elevator

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el·e·va·tor

(el'ĕ-vā'tŏr),
1. An instrument for prying up a sunken part, such as the depressed fragment of bone in fracture of the skull, or for elevating tissues from their attachment to bone.
2. A surgical instrument used to luxate and remove teeth and roots that cannot be engaged by the beaks of forceps, or to loosen teeth and roots before forceps application. Synonym(s): dental lever
[L. fr. e-levo, pp. -atus, to lift up]

elevator

/el·e·va·tor/ (el´ĭ-vāt-er) an instrument for elevating tissues for removing osseous fragments or roots of teeth.

elevator

[el′əvā′tər]
Etymology: L, elevare, to lift
an instrument for lifting tissues, extracting teeth, removing bony fragments, or removing roots of teeth.

el·e·va·tor

(el'ĕ-vā-tŏr)
1. An instrument for prying up a sunken part, such as the depressed fragment of bone in fracture of the skull, or for elevating tissues.
2. A surgical instrument used to luxate and remove teeth and roots that cannot be engaged by the beaks of a forceps, or to loosen teeth and roots prior to forceps application.
[L. fr. e-levo, pp. -atus, to lift up]

elevator

An extraocular muscle involved in rotating the eye upward such as the superior rectus and inferior oblique muscles.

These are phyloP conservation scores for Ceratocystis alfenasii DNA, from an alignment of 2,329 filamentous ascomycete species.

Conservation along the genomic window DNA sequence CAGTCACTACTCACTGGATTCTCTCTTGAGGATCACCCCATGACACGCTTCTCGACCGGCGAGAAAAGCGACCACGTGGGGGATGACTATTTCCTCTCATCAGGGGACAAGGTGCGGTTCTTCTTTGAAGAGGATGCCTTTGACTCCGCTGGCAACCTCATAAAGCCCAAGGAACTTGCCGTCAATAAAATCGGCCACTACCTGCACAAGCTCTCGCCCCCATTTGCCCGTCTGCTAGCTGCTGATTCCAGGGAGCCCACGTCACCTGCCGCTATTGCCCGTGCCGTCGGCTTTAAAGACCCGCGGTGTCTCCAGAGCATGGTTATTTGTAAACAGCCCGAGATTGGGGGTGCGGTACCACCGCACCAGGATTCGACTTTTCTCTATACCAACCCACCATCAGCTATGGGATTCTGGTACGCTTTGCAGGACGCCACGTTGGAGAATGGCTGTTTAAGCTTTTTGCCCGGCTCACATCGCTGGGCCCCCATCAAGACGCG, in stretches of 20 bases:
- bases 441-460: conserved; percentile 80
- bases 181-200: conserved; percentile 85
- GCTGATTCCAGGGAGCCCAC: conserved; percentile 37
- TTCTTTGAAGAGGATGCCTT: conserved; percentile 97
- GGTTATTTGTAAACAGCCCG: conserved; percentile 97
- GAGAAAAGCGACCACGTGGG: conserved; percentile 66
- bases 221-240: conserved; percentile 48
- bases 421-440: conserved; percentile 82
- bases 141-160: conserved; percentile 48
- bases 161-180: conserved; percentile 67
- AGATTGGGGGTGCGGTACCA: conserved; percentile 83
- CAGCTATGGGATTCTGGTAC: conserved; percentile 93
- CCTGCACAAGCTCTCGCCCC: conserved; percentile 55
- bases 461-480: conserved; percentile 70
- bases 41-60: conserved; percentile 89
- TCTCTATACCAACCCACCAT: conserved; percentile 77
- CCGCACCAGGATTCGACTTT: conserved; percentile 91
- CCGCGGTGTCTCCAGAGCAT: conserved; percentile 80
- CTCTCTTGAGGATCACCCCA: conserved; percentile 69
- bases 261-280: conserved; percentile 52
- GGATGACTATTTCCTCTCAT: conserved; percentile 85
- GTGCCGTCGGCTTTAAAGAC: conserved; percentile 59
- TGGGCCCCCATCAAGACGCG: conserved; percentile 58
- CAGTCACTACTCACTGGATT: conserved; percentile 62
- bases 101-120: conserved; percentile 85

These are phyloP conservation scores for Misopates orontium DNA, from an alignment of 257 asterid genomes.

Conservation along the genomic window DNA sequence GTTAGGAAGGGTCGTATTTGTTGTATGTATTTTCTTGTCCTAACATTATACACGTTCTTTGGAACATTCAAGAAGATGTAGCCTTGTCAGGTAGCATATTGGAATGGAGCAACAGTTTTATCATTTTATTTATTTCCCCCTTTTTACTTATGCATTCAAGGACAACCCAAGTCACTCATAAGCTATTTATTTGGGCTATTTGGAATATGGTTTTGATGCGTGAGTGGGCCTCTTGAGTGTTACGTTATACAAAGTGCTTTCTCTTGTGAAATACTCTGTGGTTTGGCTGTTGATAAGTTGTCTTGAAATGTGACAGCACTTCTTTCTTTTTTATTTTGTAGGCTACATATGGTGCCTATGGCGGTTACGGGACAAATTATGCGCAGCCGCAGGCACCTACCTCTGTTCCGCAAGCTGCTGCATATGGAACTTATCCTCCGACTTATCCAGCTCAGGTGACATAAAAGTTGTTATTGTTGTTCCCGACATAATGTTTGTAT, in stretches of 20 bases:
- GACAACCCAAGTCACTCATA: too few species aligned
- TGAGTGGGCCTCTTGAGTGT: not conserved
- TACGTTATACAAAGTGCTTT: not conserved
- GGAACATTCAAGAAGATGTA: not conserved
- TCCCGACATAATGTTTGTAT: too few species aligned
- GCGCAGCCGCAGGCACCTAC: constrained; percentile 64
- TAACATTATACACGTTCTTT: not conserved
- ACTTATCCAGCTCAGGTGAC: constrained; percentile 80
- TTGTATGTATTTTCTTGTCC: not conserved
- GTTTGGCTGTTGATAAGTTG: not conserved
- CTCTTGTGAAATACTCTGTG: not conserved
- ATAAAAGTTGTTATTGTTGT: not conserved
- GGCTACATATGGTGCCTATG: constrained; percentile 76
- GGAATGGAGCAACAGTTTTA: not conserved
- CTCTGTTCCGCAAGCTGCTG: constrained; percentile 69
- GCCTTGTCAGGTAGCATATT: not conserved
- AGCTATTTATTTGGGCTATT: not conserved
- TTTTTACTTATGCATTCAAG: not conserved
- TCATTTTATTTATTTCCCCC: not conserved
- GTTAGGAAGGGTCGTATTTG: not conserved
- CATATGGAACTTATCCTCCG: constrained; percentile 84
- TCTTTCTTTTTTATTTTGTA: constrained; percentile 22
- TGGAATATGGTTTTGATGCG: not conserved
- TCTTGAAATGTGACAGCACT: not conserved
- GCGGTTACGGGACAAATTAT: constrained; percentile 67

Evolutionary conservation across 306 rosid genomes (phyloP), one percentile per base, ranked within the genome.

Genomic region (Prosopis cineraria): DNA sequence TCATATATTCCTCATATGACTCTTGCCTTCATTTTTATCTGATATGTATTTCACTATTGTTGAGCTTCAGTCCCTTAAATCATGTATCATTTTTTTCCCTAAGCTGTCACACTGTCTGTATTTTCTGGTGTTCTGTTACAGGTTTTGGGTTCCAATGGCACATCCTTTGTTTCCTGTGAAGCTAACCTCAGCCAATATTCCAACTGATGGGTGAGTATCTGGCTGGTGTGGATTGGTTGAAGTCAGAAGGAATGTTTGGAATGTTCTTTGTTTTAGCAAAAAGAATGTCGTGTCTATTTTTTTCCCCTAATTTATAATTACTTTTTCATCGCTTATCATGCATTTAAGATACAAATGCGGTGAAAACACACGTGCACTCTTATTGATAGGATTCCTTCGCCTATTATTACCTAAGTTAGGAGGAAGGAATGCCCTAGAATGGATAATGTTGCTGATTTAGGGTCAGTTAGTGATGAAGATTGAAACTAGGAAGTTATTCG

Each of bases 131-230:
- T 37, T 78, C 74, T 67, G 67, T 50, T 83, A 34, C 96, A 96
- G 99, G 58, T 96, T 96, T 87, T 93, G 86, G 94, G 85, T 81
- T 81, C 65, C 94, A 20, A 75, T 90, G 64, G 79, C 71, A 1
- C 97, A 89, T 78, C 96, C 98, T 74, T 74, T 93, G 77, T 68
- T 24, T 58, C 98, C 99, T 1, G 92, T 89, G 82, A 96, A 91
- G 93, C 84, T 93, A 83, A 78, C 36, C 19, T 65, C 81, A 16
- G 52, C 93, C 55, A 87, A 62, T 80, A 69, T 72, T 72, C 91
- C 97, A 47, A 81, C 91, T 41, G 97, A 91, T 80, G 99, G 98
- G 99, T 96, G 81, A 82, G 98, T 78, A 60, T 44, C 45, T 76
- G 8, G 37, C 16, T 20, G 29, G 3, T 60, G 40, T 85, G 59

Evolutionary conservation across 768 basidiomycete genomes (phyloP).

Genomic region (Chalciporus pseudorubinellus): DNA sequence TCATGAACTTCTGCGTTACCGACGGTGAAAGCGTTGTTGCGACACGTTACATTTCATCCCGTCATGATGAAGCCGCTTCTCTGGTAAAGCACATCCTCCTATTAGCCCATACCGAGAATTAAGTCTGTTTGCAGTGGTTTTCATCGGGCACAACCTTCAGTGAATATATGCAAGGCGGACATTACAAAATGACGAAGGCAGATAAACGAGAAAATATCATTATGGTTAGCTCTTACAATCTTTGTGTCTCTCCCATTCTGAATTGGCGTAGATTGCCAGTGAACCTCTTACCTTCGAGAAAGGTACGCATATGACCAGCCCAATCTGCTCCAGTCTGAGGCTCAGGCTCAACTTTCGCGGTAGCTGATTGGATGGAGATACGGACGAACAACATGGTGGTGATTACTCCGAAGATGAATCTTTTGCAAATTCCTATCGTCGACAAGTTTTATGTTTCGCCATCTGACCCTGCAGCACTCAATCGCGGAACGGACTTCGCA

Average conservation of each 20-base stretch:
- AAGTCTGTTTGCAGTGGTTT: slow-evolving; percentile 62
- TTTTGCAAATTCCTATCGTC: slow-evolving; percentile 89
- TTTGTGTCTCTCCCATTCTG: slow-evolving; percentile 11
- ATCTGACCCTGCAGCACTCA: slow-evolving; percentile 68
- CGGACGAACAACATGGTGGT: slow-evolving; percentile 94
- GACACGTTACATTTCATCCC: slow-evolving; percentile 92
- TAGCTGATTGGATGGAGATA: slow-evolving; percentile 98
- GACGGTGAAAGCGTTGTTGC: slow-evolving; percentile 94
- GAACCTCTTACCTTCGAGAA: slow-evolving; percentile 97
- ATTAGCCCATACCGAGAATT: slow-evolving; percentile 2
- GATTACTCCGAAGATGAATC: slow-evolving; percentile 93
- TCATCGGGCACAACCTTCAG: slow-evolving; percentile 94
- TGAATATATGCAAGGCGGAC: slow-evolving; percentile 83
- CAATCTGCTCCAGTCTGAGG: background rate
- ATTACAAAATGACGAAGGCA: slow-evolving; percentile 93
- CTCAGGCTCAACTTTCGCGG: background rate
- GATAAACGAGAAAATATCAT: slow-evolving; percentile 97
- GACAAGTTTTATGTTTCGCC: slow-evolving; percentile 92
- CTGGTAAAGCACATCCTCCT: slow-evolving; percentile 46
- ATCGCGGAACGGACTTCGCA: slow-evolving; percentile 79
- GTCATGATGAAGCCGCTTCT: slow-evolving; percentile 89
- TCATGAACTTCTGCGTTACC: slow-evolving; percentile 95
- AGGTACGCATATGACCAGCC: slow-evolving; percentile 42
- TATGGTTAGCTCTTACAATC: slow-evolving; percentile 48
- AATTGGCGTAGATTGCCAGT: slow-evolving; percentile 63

el·e·va·tor

(el'ĕ-vā-tŏr)
Surgical instrument used to luxate and remove teeth and roots that cannot be engaged by the beaks of forceps, or to loosen teeth and roots before forceps application.
Synonym(s): dental lever.
[L. fr. e-levo, pp. -atus, to lift up]

elevator,

n an instrument used to raise or lift something.
elevator, dental,
n one of a variety of blades used for engaging teeth and roots to remove them from their alveoli.
elevator, malar,
n an instrument used to elevate or reposition the zygomatic bone.
elevator, periosteal,
n a thin blade used to lift periosteum from bone.

elevator

1. dental elevator used to loosen tooth in socket.
2. rib elevator, usually combined with a periosteum stripper, e.g. Sayre double-ended periosteal elevator, Matson rib stripper and elevator.

Patient discussion about elevator

Q. My wife(53) has elevated CEA and CA19.9 levels - near 150, without any concomitant reason/observation? Comment

A. Hi Bobby3,

The most important question is why were these tests done?
An elevated level may result from many causes, some of them are simple and some are more problematic. IMHO the best thing would be consulting her doctor to consider the need to check-up her alimentary system.
You can read more here (http://www.ascocancerfoundation.org/patient/ASCO+Resources/Patient+Guides/ASCO+Patient+Guide:+Tumor+Markers+for+Gastrointestinal+Cancers) and here (http://www.cancer.gov/cancertopics/factsheet/Detection/tumor-markers)

Q. high ESR levels? i had ESR test done after complaining of weakness, repeated upper respiratory infection, fever and weight loss. my ESR rate is extremely high 120 a week ago and today 114. chest x-ray negative, stomach Ultra Sound negative, other test relatively ok.... Any suggestions?

More discussions about elevator